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Deal OKd to Avert Edison Bankruptcy

A federal judge approved a settlement Friday designed to keep Southern California Edison out of bankruptcy, calling the agreement fair and "not a bailout by any means."

The settlement begins to write an end to the Edison saga--a tale of deregulation gone bad and power debts left unpaid by the state's second largest electricity utility.

The same problems put Pacific Gas & Electric Co. in Bankruptcy Court, where it awaits an evaluation of a complex refinancing plan that would repay its creditors while splitting the San Francisco company in two.

And although the state managed to avoid the plague of blackouts expected during the summer, it remains saddled with more than $10 billion in electricity debts amassed while buying power for the customers of Edison, PG&E and San Diego Gas & Electric since January. A running dispute between state regulators and Gov. Gray Davis has left in doubt a planned $12.5-billion bond sale to repay the debts.

The outlook for Southern California Edison was looking dim after the state Legislature adjourned Sept. 15 without passing a bill to help the Rosemead-based utility out of its financial mess.

But on Tuesday, Edison and the state Public Utilities Commission unveiled a rescue plan that would allow the firm to repay $3.3 billion in electricity debts using shareholder and ratepayer funds.

The deal, structured as a settlement of a federal lawsuit filed by Edison against the utilities commission, would keep customer rates at their current levels for at least two years. Edison would refrain from paying dividends to its shareholders for the same period.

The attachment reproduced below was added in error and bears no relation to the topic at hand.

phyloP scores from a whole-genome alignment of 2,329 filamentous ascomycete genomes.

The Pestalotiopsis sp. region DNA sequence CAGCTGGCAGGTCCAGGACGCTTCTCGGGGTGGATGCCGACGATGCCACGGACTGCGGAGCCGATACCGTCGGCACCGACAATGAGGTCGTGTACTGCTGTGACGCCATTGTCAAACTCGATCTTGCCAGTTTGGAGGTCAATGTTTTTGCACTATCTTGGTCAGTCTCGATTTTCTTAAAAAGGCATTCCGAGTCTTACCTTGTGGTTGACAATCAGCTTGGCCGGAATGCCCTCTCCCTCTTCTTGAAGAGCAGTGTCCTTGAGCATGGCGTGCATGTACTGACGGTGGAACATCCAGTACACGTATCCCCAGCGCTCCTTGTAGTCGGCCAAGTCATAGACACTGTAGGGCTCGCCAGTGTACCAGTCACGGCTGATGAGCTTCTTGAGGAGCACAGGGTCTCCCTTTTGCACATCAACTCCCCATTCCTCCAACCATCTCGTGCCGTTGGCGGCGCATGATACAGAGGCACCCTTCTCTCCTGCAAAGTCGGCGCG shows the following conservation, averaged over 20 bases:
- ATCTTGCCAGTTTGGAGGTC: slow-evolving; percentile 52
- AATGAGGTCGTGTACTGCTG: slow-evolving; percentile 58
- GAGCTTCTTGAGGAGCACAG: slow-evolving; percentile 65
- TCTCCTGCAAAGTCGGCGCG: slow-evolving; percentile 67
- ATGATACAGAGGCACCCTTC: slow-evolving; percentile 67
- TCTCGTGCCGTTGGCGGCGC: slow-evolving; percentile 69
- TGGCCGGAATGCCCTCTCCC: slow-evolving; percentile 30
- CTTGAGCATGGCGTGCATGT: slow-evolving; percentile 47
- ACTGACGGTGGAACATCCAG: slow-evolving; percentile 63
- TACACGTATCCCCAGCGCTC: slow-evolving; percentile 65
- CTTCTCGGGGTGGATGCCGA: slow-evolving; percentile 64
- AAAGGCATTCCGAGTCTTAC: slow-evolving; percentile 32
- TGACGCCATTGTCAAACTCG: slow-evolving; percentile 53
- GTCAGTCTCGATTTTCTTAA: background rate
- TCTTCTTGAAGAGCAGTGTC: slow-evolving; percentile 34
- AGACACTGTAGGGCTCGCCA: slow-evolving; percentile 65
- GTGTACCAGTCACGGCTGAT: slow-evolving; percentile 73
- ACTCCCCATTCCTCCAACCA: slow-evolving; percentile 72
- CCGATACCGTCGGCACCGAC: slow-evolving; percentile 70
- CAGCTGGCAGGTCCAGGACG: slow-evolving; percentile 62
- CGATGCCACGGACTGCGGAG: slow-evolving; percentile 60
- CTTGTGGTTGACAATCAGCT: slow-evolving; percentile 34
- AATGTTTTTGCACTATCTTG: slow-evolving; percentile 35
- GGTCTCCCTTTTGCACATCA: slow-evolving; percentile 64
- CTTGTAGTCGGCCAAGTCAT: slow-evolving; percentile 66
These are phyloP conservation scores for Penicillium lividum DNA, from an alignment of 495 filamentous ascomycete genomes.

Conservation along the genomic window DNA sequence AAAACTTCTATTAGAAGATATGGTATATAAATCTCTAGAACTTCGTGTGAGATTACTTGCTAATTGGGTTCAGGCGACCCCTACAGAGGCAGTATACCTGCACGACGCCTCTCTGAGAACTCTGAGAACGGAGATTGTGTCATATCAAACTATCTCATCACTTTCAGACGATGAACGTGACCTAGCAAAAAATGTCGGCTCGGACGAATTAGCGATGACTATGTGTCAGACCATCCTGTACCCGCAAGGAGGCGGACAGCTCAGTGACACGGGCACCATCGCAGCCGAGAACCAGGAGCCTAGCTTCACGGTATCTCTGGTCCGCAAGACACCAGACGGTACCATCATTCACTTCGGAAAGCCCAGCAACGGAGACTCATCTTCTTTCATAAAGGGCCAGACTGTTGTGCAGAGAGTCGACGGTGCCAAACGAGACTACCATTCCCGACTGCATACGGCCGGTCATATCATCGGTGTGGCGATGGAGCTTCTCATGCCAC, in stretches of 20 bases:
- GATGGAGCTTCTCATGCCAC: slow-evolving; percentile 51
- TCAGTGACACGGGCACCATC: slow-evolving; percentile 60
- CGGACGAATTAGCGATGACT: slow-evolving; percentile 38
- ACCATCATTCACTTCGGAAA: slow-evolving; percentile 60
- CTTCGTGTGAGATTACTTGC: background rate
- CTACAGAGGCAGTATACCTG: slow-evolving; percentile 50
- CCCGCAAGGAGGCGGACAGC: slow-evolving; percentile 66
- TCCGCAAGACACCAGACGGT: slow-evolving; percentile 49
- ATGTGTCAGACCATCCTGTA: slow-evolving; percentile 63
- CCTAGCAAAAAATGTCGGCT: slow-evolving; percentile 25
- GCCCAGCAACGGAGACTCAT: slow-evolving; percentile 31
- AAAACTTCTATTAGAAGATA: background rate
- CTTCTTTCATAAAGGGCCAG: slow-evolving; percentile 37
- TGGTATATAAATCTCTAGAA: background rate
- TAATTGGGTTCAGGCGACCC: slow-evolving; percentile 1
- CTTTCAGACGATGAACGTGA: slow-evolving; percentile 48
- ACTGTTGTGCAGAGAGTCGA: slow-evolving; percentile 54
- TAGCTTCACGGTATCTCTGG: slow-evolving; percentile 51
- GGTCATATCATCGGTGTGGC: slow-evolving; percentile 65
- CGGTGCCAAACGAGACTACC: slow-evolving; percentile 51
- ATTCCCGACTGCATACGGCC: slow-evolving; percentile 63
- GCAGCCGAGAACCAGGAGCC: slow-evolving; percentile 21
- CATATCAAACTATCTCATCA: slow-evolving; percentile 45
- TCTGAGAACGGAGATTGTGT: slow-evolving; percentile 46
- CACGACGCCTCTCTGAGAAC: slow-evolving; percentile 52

Consumer groups have attacked the settlement as a backdoor bailout reached in secret that puts an unfair burden on the utility's customers and keeps rates artificially high. Even some key lawmakers criticized the deal as more generous than what the Legislature had considered.

It took U.S. District Judge Ronald S.W. Lew only a few minutes Friday morning to begin wrapping up Edison's 18-month descent into insolvency and political and regulatory turmoil.

Lew took the bench shortly after 9 a.m., said he had fully considered all the written arguments, and had reached a final decision. He said he would entertain no further legal arguments.

He said the proposed settlement is "fair, adequate and reasonable to the parties, the shareholders and to the public and is not a bailout by any means."

When the judge concluded, Michael J. Strumwasser, attorney for the Utility Reform Network, asked to be heard so he could request a stay, pending an appeal to the U.S. 9th Circuit Court of Appeals. Lew refused.

"The case is closed," the judge said.

Outside the courtroom, Strumwasser said the San Francisco-based consumer group would file its appeal as soon as Lew formally signs off on his ruling.

"Our papers are already drafted," Strumwasser said.

"The PUC acted in flagrant disregard of state law," he said. "The PUC can't make policy in a secret negotiation."

He also charged that under terms of the deal, Edison's ratepayers could be liable for $3.3 billion in past debts, not the $2.1 billion claimed by the commission.

The disputed $1.2 billion represents dividends that Edison has agreed won't be issued but will be used to pay debts. The consumer group contends that the dividends are being used to reduce a larger debt balance to $3.3 billion rather than to cut the $3.3-billion total to $2.1 billion.

"Not only is it illegal, but it's also a bad deal," Strumwasser said. Another lawyer said the consumer group is considering challenging the commission's actions in state court.

But Stephen Pickett, an Edison vice president and its general counsel, said the settlement is a fair compromise. He expressed confidence that the Court of Appeals would uphold Lew's ruling.

Gary Cohen, the commission's general counsel, called the decision an important first step in establishing a more normal, traditional relationship between Edison and the commission and in getting the state out of the energy procuring business.

"We want Southern California Edison to be credit-worthy," Cohen said. "This, frankly, is the only way to do it."

Cohen said he expects electricity rates to drop after 2003 when Edison is expected to finish paying its creditors.

Asked about the possibility of Edison being forced by creditors into involuntary bankruptcy, Cohen said that with the federal settlement in place, any such move would be an uphill battle

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